The COVID 19 pandemic has changed our lives immensely in just a short time. What’s more, things seem to change every day or even multiple times a day, and there is a lot of uncertainty about what will happen next. Many people are struggling with feelings of anxiety, and not sure how to cope with the stress caused by the corona virus pandemic. As a therapist who often works with people with anxiety, I have a few thoughts about things that might help.
First, it’s important to acknowledge that this is an incredibly stressful situation, and one that none of us have faced before. It’s completely normal to feel stressed, anxious, worried, scared, and sad about being in this situation. Simply telling yourself not to feel that way won’t work, because this is actually a stressful situation. Acknowledging your feelings and that you have a reason to feel them can actually feel a bit reassuring.
At the same time, you don’t want to get stuck in those feelings—so you also want to do activities that help to remind you that even now things aren’t entirely bad. This is a two-pronged approach: limiting your exposure to the negative and increasing your exposure to the positive. In the first part, limiting the negative, limit your exposure to news about the pandemic. Rather than watching the news for hours or falling down the rabbit hole reading article after article about the pandemic, put a time limit on your news consumption and check for updates only once or twice per day. Ensure that you are using trusted news sources.
Consider limiting your interactions with those who tend to increase your distress…those who talk about nothing but the pandemic, who are focused only on the negative, or repeat rumours or doomsday scenarios. While it may seem heartless to cut someone off, you have the right to look after yourself. You can let them know that you find it too stressful to talk about certain aspects of the pandemic, that you would be happy to engage with them around other subjects but for your own well-being you need to limit interaction about certain topics. You can also let them know that you’re worried for them about their stress levels too and suggest it might do them good to take a break as well.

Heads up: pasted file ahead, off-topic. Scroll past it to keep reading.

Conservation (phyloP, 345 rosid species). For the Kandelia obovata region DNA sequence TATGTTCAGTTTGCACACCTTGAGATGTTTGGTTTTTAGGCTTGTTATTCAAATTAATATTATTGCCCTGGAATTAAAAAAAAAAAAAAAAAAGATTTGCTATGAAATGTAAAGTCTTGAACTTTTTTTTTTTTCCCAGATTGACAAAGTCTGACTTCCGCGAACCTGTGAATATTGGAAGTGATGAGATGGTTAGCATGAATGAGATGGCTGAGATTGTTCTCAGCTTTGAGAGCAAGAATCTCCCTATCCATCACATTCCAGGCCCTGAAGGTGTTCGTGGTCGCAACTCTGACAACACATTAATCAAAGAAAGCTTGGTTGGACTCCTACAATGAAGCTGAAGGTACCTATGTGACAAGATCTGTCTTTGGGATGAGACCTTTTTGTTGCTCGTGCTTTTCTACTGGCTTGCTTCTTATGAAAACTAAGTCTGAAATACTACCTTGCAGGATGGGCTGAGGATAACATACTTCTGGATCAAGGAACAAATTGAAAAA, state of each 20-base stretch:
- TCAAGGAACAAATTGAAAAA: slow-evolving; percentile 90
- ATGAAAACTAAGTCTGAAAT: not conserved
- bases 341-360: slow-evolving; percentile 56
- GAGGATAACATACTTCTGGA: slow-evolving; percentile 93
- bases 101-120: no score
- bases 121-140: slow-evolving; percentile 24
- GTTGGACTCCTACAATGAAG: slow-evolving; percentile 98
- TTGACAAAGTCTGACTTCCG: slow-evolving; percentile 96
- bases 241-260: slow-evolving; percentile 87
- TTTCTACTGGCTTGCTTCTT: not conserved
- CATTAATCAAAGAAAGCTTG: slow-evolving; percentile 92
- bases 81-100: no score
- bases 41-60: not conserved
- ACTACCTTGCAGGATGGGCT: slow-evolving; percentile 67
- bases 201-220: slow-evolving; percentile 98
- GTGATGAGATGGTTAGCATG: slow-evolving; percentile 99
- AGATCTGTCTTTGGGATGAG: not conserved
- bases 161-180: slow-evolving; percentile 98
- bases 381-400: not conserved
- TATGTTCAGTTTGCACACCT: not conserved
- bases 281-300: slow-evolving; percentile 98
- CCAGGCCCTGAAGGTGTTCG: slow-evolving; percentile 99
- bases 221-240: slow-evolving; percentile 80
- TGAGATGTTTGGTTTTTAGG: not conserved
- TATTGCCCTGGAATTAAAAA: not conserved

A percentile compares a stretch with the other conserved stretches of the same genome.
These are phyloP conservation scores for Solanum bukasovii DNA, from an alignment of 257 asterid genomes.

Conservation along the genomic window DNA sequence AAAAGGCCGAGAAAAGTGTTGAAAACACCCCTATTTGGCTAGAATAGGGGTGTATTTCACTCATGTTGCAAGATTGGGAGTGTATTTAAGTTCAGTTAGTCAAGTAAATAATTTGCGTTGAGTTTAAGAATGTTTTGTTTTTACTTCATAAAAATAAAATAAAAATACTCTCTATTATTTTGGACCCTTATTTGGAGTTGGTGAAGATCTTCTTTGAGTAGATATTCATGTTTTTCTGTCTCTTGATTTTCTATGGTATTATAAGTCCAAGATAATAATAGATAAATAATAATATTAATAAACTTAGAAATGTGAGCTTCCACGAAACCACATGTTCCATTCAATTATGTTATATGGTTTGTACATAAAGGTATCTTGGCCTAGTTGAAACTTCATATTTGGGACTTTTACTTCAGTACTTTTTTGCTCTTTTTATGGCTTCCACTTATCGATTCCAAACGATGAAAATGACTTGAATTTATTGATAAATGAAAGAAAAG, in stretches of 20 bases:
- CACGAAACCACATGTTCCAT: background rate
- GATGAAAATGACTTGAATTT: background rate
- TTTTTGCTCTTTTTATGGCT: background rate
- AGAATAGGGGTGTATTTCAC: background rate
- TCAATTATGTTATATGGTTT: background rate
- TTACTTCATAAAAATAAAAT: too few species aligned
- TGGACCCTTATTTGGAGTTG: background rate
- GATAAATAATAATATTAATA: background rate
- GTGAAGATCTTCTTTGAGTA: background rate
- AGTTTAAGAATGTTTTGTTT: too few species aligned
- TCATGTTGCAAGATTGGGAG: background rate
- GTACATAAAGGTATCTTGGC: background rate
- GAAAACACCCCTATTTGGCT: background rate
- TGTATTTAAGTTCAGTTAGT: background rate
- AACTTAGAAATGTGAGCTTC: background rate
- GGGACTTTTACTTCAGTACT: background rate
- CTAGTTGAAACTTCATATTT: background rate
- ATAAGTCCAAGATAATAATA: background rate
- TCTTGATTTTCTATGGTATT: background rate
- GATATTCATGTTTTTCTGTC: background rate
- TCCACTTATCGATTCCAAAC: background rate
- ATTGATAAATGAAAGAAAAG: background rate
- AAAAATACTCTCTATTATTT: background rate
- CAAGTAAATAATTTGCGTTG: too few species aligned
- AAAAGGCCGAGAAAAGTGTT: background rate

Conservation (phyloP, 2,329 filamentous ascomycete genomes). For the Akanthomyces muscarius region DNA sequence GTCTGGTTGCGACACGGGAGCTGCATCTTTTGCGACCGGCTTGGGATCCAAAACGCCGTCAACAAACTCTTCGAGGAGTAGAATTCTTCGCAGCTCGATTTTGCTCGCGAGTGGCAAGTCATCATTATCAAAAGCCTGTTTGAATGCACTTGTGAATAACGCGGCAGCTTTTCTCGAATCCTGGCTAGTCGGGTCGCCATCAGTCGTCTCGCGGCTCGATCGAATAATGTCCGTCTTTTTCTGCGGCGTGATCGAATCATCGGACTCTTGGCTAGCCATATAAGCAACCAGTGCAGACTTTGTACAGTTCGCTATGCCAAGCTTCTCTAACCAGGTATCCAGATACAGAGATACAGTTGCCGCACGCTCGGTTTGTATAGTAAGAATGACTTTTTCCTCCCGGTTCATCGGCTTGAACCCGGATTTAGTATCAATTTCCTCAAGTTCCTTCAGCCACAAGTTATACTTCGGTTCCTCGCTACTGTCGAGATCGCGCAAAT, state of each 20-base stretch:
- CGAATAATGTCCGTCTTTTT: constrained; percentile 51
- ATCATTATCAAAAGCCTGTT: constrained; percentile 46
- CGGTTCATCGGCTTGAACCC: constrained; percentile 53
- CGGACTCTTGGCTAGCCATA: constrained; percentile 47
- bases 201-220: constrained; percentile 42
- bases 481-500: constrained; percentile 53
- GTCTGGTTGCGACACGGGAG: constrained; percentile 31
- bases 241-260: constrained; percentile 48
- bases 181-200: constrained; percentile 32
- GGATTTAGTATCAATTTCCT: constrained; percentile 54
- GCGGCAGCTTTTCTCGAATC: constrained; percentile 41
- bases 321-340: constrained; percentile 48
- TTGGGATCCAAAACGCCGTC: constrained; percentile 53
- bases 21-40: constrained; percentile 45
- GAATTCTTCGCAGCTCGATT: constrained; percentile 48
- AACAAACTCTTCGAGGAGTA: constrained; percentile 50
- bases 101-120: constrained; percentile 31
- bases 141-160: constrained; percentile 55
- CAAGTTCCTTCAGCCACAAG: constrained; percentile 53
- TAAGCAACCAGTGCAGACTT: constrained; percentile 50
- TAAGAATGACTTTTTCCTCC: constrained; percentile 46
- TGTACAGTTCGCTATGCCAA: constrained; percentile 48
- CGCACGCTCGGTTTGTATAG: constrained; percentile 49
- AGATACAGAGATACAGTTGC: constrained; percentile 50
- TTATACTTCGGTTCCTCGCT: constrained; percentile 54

On the side of increasing your exposure to positive activities, look for things that remind you of the good in the world. This might include good news stories, stories of helpers and communities coming together. Look for things that bring you joy, whatever that may be, such as reading a good book, playing with your pet, watching a movie, talking to a friend, taking an online course, or baking something. Exercise boosts endorphins, and helping others is a great way to feel better yourself…if you’re able, look for a way to offer help to someone else.
As always, if you find yourself in need of additional support during this incredibly stressful time, you may find it helpful to reach out for the help of a trained therapist. Here at East Toronto Therapy we are offering sessions via phone as well as online through a secure platform to continue to provide support to our clients while reducing the spread of COVID 19.